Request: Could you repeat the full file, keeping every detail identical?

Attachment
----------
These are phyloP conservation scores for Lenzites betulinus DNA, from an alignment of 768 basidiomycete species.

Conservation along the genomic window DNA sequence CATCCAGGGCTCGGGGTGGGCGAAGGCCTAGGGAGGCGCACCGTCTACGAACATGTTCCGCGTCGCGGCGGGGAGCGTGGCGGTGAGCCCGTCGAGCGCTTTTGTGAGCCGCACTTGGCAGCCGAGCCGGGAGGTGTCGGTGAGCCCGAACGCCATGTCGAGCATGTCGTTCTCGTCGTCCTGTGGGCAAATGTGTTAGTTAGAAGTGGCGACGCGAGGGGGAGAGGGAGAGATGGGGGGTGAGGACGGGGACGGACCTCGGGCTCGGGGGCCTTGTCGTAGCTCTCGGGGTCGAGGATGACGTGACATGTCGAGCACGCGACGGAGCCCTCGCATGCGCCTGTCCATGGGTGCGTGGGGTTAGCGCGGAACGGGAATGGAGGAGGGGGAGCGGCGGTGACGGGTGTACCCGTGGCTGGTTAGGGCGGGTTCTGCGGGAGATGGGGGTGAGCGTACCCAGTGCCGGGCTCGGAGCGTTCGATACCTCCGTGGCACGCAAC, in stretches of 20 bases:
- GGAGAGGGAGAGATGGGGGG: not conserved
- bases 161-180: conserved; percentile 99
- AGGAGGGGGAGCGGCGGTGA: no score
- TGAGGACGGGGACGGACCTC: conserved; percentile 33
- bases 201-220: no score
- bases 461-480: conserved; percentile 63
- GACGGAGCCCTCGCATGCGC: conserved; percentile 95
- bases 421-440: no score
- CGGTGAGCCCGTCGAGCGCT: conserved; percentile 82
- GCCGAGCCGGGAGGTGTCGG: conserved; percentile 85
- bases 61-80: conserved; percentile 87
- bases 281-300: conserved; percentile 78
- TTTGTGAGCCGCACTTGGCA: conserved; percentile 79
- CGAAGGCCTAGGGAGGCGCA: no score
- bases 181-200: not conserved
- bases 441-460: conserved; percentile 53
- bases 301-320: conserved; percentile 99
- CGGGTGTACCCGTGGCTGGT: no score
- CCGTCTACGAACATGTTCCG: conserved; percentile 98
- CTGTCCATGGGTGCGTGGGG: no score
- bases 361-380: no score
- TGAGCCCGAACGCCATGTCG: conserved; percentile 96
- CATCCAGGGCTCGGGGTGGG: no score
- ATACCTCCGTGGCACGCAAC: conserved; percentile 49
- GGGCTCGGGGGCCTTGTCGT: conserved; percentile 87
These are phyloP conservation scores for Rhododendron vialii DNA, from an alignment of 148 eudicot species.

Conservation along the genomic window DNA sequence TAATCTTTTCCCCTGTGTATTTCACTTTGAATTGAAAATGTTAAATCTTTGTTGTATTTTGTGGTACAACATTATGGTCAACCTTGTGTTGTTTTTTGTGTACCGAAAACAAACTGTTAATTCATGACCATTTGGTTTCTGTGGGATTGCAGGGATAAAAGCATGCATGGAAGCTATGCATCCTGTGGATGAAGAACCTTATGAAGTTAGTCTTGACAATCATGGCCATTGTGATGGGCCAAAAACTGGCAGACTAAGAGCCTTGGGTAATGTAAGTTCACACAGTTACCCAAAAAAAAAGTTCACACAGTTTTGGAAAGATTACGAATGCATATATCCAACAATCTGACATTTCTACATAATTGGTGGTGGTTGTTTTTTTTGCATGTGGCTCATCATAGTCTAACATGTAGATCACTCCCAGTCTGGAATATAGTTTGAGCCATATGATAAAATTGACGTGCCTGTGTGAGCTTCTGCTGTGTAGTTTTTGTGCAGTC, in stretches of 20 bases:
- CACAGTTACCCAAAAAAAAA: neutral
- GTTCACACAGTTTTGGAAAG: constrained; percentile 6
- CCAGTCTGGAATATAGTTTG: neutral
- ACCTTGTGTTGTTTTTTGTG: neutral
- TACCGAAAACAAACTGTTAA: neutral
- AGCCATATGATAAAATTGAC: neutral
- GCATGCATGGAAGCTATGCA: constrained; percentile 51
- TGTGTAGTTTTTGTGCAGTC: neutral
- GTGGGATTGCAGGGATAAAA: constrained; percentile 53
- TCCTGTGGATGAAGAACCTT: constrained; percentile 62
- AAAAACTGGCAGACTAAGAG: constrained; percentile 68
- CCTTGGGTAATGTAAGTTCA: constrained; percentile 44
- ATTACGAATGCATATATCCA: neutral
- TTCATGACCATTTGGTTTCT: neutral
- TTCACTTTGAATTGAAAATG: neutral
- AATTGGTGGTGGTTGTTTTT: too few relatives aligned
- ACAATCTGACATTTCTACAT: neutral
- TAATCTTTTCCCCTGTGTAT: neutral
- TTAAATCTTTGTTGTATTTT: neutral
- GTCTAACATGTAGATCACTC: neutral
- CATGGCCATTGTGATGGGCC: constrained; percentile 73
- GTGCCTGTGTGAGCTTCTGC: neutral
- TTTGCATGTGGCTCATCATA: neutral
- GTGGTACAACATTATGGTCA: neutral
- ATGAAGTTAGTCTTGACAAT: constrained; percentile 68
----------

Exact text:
These are phyloP conservation scores for Lenzites betulinus DNA, from an alignment of 768 basidiomycete species.

Conservation along the genomic window DNA sequence CATCCAGGGCTCGGGGTGGGCGAAGGCCTAGGGAGGCGCACCGTCTACGAACATGTTCCGCGTCGCGGCGGGGAGCGTGGCGGTGAGCCCGTCGAGCGCTTTTGTGAGCCGCACTTGGCAGCCGAGCCGGGAGGTGTCGGTGAGCCCGAACGCCATGTCGAGCATGTCGTTCTCGTCGTCCTGTGGGCAAATGTGTTAGTTAGAAGTGGCGACGCGAGGGGGAGAGGGAGAGATGGGGGGTGAGGACGGGGACGGACCTCGGGCTCGGGGGCCTTGTCGTAGCTCTCGGGGTCGAGGATGACGTGACATGTCGAGCACGCGACGGAGCCCTCGCATGCGCCTGTCCATGGGTGCGTGGGGTTAGCGCGGAACGGGAATGGAGGAGGGGGAGCGGCGGTGACGGGTGTACCCGTGGCTGGTTAGGGCGGGTTCTGCGGGAGATGGGGGTGAGCGTACCCAGTGCCGGGCTCGGAGCGTTCGATACCTCCGTGGCACGCAAC, in stretches of 20 bases:
- GGAGAGGGAGAGATGGGGGG: not conserved
- bases 161-180: conserved; percentile 99
- AGGAGGGGGAGCGGCGGTGA: no score
- TGAGGACGGGGACGGACCTC: conserved; percentile 33
- bases 201-220: no score
- bases 461-480: conserved; percentile 63
- GACGGAGCCCTCGCATGCGC: conserved; percentile 95
- bases 421-440: no score
- CGGTGAGCCCGTCGAGCGCT: conserved; percentile 82
- GCCGAGCCGGGAGGTGTCGG: conserved; percentile 85
- bases 61-80: conserved; percentile 87
- bases 281-300: conserved; percentile 78
- TTTGTGAGCCGCACTTGGCA: conserved; percentile 79
- CGAAGGCCTAGGGAGGCGCA: no score
- bases 181-200: not conserved
- bases 441-460: conserved; percentile 53
- bases 301-320: conserved; percentile 99
- CGGGTGTACCCGTGGCTGGT: no score
- CCGTCTACGAACATGTTCCG: conserved; percentile 98
- CTGTCCATGGGTGCGTGGGG: no score
- bases 361-380: no score
- TGAGCCCGAACGCCATGTCG: conserved; percentile 96
- CATCCAGGGCTCGGGGTGGG: no score
- ATACCTCCGTGGCACGCAAC: conserved; percentile 49
- GGGCTCGGGGGCCTTGTCGT: conserved; percentile 87
These are phyloP conservation scores for Rhododendron vialii DNA, from an alignment of 148 eudicot species.

Conservation along the genomic window DNA sequence TAATCTTTTCCCCTGTGTATTTCACTTTGAATTGAAAATGTTAAATCTTTGTTGTATTTTGTGGTACAACATTATGGTCAACCTTGTGTTGTTTTTTGTGTACCGAAAACAAACTGTTAATTCATGACCATTTGGTTTCTGTGGGATTGCAGGGATAAAAGCATGCATGGAAGCTATGCATCCTGTGGATGAAGAACCTTATGAAGTTAGTCTTGACAATCATGGCCATTGTGATGGGCCAAAAACTGGCAGACTAAGAGCCTTGGGTAATGTAAGTTCACACAGTTACCCAAAAAAAAAGTTCACACAGTTTTGGAAAGATTACGAATGCATATATCCAACAATCTGACATTTCTACATAATTGGTGGTGGTTGTTTTTTTTGCATGTGGCTCATCATAGTCTAACATGTAGATCACTCCCAGTCTGGAATATAGTTTGAGCCATATGATAAAATTGACGTGCCTGTGTGAGCTTCTGCTGTGTAGTTTTTGTGCAGTC, in stretches of 20 bases:
- CACAGTTACCCAAAAAAAAA: neutral
- GTTCACACAGTTTTGGAAAG: constrained; percentile 6
- CCAGTCTGGAATATAGTTTG: neutral
- ACCTTGTGTTGTTTTTTGTG: neutral
- TACCGAAAACAAACTGTTAA: neutral
- AGCCATATGATAAAATTGAC: neutral
- GCATGCATGGAAGCTATGCA: constrained; percentile 51
- TGTGTAGTTTTTGTGCAGTC: neutral
- GTGGGATTGCAGGGATAAAA: constrained; percentile 53
- TCCTGTGGATGAAGAACCTT: constrained; percentile 62
- AAAAACTGGCAGACTAAGAG: constrained; percentile 68
- CCTTGGGTAATGTAAGTTCA: constrained; percentile 44
- ATTACGAATGCATATATCCA: neutral
- TTCATGACCATTTGGTTTCT: neutral
- TTCACTTTGAATTGAAAATG: neutral
- AATTGGTGGTGGTTGTTTTT: too few relatives aligned
- ACAATCTGACATTTCTACAT: neutral
- TAATCTTTTCCCCTGTGTAT: neutral
- TTAAATCTTTGTTGTATTTT: neutral
- GTCTAACATGTAGATCACTC: neutral
- CATGGCCATTGTGATGGGCC: constrained; percentile 73
- GTGCCTGTGTGAGCTTCTGC: neutral
- TTTGCATGTGGCTCATCATA: neutral
- GTGGTACAACATTATGGTCA: neutral
- ATGAAGTTAGTCTTGACAAT: constrained; percentile 68